Best bets for The Genesis Invitational

By Wes Reynolds  (Point Spread Weekly) 

USATSI_15534453
Daniel Berger was on the wrong side of the Thursday-Friday weather draw but overcame that to win last week’s AT&T Pebble Beach Pro-Am by two shots at 14-1. Berger’s four eagles, two in the final round, and 88% scrambling mark for the week propelled him to victory and a career-high 13th place in the Official World Golf Ranking. He is in the field for this week’s Genesis Invitational at a price of 35-1. 
 
The Genesis field is arguably the strongest so far in 2021, with 12 of the top 15 in the OWGR in Los Angeles. World No. 1 Dustin Johnson (11-2) won at Riviera in 2017 and is a two-time runner-up to go along with nine top-10s and six top-5s over his last 12 appearances. World No. 2 Jon Rahm (12-1) had a top-10 here two years ago and comes in off a week of rest, like most of the top players. Rory McIlroy has finished in the top 5 here in back-to-back years and is priced at 14-1 along with 2019 Genesis runner-up Justin Thomas and Xander Schauffele, who enters with back-to-back seconds in San Diego and Phoenix. Bryson DeChambeau (16-1) garnered a top-5 finish here last year, and Patrick Cantlay (18-1), who was fourth here in 2018, has finished third (Pebble Beach) and second (American Express) in his last two events. Brooks Koepka (25-1) won in Phoenix two weeks ago but has not factored here in two appearances. Tony Finau (28-1) was the 2018 runner-up and comes in with a form of 2-2-4 in his last three events. Adam Scott (35-1), who won here in 2005, is the defending Genesis Invitational champion.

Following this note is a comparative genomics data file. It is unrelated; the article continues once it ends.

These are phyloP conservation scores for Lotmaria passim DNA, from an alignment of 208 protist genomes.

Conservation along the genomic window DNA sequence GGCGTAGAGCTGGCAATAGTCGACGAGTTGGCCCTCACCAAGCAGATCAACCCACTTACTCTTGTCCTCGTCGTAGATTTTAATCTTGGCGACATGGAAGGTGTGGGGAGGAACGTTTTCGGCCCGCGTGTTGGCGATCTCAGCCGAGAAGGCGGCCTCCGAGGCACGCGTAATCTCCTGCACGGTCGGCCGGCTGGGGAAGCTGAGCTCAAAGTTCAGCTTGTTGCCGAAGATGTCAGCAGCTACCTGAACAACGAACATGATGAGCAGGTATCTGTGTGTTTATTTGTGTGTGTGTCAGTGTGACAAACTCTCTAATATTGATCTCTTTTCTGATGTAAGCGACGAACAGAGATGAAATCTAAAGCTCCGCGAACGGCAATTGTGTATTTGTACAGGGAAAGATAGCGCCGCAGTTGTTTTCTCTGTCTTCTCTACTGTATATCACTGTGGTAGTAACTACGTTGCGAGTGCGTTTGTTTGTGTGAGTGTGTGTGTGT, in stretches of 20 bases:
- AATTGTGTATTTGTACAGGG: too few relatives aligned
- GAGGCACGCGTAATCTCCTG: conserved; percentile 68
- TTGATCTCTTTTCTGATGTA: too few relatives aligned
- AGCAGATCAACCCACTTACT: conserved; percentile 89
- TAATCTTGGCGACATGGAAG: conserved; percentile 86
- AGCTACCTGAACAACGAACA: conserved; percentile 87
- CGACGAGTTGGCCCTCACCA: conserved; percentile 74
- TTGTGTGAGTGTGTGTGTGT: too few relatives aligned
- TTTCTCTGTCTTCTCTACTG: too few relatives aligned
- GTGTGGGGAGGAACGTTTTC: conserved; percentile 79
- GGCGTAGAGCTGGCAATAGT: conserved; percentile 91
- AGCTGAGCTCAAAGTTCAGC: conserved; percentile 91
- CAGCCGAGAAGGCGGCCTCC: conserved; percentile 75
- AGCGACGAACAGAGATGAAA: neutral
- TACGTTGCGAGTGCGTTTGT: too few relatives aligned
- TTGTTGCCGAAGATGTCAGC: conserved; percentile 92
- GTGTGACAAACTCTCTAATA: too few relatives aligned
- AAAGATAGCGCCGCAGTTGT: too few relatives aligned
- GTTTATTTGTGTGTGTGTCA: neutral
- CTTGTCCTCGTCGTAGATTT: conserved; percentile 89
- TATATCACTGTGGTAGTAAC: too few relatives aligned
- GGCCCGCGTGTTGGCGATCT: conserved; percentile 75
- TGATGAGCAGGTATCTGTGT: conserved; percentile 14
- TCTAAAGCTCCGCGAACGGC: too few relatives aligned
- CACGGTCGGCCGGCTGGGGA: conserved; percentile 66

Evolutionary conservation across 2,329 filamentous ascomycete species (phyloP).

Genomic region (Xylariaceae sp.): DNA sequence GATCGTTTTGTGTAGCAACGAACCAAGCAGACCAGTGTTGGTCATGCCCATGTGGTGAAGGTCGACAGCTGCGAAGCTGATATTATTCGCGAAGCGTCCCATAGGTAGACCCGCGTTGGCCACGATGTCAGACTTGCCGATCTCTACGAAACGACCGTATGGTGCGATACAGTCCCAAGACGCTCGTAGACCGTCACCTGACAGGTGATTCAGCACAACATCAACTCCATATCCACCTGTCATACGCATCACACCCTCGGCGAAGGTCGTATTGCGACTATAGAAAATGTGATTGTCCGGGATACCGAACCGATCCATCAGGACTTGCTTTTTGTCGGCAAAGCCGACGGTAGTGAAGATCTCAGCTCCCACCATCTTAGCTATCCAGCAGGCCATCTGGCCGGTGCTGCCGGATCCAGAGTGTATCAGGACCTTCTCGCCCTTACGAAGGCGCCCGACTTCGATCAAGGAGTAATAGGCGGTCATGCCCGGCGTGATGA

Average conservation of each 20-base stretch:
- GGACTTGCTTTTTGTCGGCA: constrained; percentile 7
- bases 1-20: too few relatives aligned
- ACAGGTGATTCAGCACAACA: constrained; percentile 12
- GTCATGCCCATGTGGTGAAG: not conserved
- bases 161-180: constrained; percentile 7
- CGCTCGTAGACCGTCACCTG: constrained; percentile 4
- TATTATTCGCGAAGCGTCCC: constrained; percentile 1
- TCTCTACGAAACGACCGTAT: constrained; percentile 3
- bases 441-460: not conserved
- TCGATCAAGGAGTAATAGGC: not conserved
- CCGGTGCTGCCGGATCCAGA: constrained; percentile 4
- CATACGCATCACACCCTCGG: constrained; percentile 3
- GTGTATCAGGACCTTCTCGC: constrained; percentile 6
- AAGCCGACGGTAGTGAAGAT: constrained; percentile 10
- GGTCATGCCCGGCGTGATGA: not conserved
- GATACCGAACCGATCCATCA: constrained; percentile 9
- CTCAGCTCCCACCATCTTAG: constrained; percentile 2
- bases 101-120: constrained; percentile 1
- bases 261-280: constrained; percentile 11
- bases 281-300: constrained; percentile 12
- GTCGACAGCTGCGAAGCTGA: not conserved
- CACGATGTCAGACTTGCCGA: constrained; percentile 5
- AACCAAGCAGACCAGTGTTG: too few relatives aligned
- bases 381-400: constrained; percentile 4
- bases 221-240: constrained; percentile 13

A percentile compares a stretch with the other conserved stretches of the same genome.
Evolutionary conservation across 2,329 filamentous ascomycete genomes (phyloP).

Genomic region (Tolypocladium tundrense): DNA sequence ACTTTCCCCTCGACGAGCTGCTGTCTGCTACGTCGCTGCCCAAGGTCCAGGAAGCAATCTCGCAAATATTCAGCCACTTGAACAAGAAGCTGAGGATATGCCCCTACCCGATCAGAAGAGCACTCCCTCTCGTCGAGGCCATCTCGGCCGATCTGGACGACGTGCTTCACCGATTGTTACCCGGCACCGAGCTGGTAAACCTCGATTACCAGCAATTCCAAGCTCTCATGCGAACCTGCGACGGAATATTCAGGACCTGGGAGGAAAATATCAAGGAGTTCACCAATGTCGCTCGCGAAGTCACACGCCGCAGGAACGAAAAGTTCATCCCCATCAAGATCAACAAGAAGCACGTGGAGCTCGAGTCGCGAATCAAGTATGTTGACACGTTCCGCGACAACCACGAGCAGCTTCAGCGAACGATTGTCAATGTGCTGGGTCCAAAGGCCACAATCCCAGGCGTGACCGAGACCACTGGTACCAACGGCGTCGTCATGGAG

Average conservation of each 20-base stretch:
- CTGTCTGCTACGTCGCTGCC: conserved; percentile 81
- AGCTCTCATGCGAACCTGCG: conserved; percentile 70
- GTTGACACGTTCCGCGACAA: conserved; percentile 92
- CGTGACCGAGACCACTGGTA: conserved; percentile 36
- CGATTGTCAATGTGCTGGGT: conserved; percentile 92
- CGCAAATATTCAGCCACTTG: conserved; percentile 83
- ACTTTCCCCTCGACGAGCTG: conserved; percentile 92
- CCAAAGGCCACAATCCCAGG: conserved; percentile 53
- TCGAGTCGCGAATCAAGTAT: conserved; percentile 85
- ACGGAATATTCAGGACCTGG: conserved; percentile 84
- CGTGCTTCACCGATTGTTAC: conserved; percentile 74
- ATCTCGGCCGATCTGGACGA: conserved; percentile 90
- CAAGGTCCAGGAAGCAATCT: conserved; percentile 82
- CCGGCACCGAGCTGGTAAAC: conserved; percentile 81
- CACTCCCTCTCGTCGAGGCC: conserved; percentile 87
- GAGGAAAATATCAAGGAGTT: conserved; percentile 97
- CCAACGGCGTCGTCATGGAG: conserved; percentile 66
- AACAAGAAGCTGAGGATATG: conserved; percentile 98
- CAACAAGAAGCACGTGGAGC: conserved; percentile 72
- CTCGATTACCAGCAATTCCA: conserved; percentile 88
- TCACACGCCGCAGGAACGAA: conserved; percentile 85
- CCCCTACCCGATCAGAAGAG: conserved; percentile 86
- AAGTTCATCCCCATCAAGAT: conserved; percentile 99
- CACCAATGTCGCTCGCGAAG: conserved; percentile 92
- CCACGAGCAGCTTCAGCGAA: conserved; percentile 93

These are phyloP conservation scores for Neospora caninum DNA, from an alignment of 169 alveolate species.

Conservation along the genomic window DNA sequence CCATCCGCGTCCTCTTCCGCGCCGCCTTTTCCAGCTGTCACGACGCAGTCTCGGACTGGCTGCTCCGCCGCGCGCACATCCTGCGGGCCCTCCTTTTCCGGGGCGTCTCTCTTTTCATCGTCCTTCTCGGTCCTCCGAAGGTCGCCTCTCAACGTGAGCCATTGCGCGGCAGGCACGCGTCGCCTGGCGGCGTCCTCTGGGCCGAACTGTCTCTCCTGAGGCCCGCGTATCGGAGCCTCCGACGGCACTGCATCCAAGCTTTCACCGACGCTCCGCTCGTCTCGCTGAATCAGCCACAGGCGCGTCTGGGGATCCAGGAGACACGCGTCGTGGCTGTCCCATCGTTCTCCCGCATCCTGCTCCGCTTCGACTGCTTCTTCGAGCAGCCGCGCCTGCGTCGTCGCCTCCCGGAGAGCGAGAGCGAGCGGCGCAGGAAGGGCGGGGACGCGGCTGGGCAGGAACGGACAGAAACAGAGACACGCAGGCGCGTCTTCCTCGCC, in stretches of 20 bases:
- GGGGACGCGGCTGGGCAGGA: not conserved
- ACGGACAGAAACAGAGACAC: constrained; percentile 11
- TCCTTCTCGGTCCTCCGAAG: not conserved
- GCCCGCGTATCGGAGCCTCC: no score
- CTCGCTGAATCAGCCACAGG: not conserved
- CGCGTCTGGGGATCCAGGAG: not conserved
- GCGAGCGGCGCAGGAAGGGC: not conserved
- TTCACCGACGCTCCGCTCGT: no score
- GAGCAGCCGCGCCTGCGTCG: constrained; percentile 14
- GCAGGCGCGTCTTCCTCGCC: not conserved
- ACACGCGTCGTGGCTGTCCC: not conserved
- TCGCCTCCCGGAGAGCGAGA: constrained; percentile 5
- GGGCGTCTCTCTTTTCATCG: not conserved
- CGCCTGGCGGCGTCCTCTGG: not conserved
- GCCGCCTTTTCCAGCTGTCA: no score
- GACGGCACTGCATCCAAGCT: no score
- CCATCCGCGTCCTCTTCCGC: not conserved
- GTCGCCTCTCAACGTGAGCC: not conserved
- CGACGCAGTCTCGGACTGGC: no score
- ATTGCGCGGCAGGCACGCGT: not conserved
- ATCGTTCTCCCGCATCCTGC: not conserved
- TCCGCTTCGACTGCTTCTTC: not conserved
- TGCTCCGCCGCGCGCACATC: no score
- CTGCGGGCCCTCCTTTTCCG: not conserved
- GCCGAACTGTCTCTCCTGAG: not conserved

The Event 
  
Last year the Genesis Invitational was promoted to invitational status, same as Jack Nicklaus’ Memorial Tournament, the Arnold Palmer Invitational, the Charles Schwab Challenge and the RBC Heritage. The field has been decreased to 120 players, and prize money has been increased to $9.3 million. A victory carries a three-year PGA Tour exemption versus the standard two years. This tournament, established in 1926 as the Los Angeles Open, was played at the Los Angeles Country Club and has been contested at a variety of courses in the metropolitan area. Riviera Country Club, in Pacific Palisades, has hosted the event 56 of 92 times and has been its permanent home essentially since 1984, though Valencia CC hosted in 1998. The event has been the site of several milestones. In 1938, the legendary Babe Zaharias became the first woman to play in a men’s pro golf event. In 1992, the Nissan L.A. Open was the site of Tiger Woods’ first PGA Tour event, which he played as a 16-year-old high school sophomore. Though not playing this year due to injury, Woods will attend as the tournament host because his Tiger Woods Foundation is the event organizer. This tournament has had many famous winners, including Ben Hogan, Sam Snead, Tom Watson, Johnny Miller, Hale Irwin, Byron Nelson, Ben Crenshaw, Nick Faldo, Phil Mickelson, Fred Couples and Ernie Els.